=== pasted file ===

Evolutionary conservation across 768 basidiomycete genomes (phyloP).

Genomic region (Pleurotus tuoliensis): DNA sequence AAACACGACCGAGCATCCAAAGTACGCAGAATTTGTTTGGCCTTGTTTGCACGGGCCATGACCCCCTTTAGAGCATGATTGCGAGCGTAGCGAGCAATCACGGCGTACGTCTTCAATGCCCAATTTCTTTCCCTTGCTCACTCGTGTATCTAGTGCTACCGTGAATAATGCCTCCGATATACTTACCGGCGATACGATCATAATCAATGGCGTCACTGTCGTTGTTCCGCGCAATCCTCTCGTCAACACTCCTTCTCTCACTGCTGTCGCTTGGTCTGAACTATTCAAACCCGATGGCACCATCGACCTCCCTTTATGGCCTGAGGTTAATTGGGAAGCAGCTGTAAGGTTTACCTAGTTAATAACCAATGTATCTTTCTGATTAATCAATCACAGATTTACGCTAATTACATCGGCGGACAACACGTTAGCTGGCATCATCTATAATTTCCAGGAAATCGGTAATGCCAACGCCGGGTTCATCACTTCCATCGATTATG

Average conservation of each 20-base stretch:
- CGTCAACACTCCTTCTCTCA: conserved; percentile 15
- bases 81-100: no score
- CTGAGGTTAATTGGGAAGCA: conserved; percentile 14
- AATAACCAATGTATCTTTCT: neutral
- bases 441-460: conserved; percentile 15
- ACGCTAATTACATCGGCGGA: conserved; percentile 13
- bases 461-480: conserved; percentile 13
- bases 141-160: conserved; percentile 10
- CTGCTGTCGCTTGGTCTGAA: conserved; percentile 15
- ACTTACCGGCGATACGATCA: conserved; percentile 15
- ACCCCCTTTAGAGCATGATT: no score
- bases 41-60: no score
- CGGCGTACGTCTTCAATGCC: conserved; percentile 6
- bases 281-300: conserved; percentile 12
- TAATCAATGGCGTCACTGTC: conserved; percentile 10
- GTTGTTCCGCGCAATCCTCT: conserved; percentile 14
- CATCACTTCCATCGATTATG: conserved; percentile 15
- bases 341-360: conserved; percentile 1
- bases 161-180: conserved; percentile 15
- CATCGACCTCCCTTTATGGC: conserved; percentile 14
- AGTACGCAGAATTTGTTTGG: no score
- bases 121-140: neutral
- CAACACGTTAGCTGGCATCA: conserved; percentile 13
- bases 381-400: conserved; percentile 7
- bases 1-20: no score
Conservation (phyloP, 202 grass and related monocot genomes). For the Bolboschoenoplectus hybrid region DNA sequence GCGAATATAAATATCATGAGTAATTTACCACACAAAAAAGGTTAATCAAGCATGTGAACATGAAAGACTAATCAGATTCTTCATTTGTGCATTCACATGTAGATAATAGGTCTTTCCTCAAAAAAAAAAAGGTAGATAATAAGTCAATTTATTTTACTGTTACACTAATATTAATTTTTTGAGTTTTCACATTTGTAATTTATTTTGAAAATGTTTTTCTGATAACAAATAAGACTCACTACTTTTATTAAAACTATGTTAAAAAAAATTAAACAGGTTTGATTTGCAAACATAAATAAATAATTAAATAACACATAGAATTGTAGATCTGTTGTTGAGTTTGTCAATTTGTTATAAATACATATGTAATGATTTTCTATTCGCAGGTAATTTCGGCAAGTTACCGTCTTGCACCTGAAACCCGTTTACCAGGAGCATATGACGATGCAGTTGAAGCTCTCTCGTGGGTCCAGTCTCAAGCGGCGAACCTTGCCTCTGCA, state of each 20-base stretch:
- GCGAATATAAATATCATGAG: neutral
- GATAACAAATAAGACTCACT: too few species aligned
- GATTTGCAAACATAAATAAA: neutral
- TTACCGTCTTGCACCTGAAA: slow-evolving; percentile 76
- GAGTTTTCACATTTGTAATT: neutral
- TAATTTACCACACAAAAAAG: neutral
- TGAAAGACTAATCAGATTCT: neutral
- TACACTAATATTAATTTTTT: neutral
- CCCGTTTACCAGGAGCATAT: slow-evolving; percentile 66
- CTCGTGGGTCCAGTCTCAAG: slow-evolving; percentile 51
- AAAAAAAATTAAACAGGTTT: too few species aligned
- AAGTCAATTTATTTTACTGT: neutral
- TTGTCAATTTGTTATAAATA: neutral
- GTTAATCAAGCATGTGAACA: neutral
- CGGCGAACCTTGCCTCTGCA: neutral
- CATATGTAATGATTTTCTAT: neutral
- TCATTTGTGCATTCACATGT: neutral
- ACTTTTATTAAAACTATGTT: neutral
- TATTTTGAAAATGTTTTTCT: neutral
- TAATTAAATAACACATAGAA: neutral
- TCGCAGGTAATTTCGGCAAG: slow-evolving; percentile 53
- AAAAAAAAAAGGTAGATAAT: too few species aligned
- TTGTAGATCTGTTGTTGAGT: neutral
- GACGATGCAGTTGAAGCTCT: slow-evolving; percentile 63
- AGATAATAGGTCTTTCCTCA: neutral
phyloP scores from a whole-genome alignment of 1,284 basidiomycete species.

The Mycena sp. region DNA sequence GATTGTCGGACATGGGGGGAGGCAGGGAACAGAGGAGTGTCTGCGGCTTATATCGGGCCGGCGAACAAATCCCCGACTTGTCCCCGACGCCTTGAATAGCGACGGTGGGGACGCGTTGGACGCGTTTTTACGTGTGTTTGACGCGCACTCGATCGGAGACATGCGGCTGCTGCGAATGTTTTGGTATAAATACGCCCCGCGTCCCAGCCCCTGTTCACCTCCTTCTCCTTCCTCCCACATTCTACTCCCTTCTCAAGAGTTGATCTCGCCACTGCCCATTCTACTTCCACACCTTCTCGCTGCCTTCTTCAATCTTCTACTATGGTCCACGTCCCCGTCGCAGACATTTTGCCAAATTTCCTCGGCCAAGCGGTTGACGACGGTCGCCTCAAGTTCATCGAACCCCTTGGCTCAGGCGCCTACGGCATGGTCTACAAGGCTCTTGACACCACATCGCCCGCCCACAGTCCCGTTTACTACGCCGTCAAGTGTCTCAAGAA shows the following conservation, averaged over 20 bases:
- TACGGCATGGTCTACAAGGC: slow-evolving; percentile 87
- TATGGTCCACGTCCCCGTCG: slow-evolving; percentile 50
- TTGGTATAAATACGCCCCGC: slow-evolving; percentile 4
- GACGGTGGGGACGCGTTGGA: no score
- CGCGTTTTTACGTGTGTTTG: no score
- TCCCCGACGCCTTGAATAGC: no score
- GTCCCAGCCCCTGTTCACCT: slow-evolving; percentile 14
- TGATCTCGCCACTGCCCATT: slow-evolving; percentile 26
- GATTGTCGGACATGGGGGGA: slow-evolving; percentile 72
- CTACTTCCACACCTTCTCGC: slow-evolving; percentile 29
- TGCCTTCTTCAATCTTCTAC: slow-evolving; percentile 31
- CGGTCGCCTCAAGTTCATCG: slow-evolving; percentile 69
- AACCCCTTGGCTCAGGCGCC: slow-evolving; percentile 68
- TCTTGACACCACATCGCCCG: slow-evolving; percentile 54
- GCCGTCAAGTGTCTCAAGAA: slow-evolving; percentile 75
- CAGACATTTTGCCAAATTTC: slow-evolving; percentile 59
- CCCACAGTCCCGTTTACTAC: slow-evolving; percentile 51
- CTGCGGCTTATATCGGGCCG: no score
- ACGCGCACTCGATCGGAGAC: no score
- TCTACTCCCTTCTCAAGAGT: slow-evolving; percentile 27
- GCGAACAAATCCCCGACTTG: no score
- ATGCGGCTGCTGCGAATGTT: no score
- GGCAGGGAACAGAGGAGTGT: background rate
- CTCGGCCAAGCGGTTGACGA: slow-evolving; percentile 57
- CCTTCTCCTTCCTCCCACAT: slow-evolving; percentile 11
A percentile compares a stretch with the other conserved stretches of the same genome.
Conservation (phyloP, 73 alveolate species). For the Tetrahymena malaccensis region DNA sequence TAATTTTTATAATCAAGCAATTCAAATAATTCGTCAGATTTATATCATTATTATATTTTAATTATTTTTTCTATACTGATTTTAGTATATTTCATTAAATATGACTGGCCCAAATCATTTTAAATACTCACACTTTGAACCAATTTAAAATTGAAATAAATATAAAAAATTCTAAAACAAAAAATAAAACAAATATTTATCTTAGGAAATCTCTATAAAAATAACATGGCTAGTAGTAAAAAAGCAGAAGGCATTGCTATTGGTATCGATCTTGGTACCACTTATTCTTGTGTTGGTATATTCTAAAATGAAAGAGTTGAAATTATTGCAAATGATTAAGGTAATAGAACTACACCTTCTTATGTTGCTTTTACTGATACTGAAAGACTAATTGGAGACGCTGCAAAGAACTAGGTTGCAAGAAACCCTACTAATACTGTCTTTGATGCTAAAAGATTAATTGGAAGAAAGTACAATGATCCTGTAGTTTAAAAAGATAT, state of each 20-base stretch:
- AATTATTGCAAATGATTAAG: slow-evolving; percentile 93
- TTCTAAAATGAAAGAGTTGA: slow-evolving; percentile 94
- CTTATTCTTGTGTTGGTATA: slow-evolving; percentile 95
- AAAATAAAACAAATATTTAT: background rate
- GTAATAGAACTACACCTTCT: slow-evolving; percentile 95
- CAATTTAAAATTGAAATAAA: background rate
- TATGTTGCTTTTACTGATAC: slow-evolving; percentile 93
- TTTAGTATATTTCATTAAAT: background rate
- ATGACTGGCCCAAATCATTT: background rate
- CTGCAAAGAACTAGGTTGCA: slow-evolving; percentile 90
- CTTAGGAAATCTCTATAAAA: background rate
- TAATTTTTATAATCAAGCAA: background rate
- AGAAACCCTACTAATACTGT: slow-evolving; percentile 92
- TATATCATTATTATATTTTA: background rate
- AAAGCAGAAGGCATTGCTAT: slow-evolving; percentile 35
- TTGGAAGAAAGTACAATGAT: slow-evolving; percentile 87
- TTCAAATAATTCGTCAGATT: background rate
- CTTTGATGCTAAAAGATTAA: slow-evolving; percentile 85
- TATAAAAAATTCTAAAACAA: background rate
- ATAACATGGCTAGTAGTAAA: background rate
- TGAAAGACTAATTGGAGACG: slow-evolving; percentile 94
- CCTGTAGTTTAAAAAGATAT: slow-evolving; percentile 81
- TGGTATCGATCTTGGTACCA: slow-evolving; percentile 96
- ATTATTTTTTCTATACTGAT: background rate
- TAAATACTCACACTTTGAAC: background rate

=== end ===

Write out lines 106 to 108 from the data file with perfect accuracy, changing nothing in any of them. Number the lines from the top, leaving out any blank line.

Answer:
- TGGTATCGATCTTGGTACCA: slow-evolving; percentile 96
- ATTATTTTTTCTATACTGAT: background rate
- TAAATACTCACACTTTGAAC: background rate